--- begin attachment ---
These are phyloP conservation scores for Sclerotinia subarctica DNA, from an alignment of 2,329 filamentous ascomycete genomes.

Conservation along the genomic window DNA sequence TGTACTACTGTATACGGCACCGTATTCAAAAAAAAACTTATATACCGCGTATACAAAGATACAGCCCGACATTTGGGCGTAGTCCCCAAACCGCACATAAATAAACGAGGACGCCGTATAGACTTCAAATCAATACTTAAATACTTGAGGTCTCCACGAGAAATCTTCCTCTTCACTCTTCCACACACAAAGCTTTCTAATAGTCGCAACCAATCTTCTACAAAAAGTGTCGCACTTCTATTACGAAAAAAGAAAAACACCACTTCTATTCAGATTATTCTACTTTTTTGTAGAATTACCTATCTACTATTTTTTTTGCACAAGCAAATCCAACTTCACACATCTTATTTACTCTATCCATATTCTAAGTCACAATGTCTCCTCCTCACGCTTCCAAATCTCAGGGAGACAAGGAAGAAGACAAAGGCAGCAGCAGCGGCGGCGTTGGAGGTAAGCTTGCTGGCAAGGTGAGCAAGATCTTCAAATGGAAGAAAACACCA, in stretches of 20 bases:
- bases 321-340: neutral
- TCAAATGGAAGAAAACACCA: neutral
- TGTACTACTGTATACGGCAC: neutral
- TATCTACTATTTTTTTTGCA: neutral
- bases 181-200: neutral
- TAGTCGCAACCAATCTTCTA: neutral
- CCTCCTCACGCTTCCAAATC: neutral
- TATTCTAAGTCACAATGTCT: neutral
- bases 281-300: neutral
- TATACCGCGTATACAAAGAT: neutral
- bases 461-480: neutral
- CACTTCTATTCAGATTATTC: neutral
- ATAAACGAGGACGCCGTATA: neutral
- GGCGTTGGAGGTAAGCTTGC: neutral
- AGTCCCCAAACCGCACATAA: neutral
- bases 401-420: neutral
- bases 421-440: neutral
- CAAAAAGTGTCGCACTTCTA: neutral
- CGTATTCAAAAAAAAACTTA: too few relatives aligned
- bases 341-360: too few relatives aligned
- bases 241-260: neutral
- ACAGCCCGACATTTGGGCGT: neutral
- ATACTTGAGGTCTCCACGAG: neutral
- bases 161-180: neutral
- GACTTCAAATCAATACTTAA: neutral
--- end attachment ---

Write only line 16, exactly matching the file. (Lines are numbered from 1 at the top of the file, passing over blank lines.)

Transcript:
- GGCGTTGGAGGTAAGCTTGC: neutral